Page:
A few weeks into their stay, Dalia and Shams took the unique opportunity to live with local host parents, Tom and Jeanne Clarkson. The six weeks they spent together would enrich their U.S. experience in ways they never expected.
Dalia, Shams, Tom, and Jeanne came together around the dinner table, enjoying both American and Middle Eastern home-cooked meals– and nightly conversations about culture, family, current events, and daily highlights.
“Some nights we spent hours looking through photo albums and talking about life and family,” said Shams. “It was so nice. We grew to love them and will keep in touch forever.”
Together they took trips to experience the accomplishments of America’s most famous architect Frank Lloyd Wright – including Pope-Leighey House in Alexandria and Fallingwater in Pennsylvania; and went on regular outings to the movies and shopping around the Greater DC area.
Living with Tom and Jeanne exposed the young architects to the intimate details of daily American life, even including what it’s like to live alongside the family dog (Finn), who Dalia befriended after some initial fears.
It was an experience neither the Clarksons nor the young ladies will forget.
“We hadn’t realized how close we had become in the six short weeks we stayed together,” said Tom, recounting their teary airport sendoff. “They were truly part of the family. That is what made the experience so rewarding. If you have the time and the means to be a host, you will gain sons and daughters whom you will remember, and who will remember you for the rest of your lives.”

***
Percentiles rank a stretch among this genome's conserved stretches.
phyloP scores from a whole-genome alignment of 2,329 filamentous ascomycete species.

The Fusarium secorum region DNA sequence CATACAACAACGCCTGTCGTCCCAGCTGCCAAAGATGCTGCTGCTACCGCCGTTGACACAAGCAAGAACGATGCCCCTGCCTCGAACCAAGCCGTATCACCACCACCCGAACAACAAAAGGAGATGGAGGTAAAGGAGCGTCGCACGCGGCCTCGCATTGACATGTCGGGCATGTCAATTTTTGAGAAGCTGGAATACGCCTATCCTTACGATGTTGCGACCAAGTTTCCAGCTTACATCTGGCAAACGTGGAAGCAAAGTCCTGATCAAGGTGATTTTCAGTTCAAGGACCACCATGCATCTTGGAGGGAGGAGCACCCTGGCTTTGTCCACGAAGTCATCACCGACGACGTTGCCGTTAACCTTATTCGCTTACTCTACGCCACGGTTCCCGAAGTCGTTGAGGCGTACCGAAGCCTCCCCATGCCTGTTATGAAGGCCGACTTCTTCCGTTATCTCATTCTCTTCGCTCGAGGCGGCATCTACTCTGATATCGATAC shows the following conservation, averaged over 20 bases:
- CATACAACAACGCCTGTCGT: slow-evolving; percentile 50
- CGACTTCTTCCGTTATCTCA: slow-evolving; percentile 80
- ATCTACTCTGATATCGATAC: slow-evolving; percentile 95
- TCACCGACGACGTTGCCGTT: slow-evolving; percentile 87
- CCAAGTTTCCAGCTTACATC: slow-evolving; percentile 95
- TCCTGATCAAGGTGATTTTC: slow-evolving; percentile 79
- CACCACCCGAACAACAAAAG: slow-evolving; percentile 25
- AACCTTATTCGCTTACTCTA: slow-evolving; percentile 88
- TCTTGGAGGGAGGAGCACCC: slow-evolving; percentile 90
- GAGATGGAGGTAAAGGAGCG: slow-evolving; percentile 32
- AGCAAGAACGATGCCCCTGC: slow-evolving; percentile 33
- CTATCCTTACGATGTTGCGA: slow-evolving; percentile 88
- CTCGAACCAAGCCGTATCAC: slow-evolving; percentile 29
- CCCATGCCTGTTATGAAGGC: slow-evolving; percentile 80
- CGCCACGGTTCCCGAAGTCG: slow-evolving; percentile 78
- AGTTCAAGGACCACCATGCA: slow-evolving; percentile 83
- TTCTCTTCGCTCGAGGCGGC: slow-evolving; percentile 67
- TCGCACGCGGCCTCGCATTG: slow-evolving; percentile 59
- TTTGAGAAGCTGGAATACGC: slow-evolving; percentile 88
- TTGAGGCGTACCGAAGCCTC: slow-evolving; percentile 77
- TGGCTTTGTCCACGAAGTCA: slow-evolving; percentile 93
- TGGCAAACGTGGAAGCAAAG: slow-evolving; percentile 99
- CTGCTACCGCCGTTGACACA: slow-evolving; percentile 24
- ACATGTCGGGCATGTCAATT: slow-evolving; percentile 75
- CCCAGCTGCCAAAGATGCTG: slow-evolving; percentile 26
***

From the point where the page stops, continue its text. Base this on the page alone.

A Lasting Impact
Dalia and Shams’ time in the States was brief, but its impact on their personal and professional lives figures to be lasting.
“I always dreamed of visiting the U.S.,” said Shams. “I had experienced it through stories from friends and movies. Now, I can say I have experienced it through my own eyes.”
The talented young architects returned to Baghdad at the end of 2017 with sharpened design skills, a newfound confidence, and joint aspirations to start an architecture practice focused on rebuilding their country.
The ‘dream team’ of Dalia and Shams have already taken their first steps toward making that entrepreneurial goal a reality. Their experiences at Gensler helped them each to land full-time design and engineering positions upon returning home.
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One thought on “Global Learning By Design: Iraqi Architect Duo Aspires to Start Own Firm After U.S. Internship”
What a beautful artcle. Thank you for sharing it with us. As “Empty Nesters” Dahlia and Shams brought life back into our quiet house. We will forever hold them in our hearts.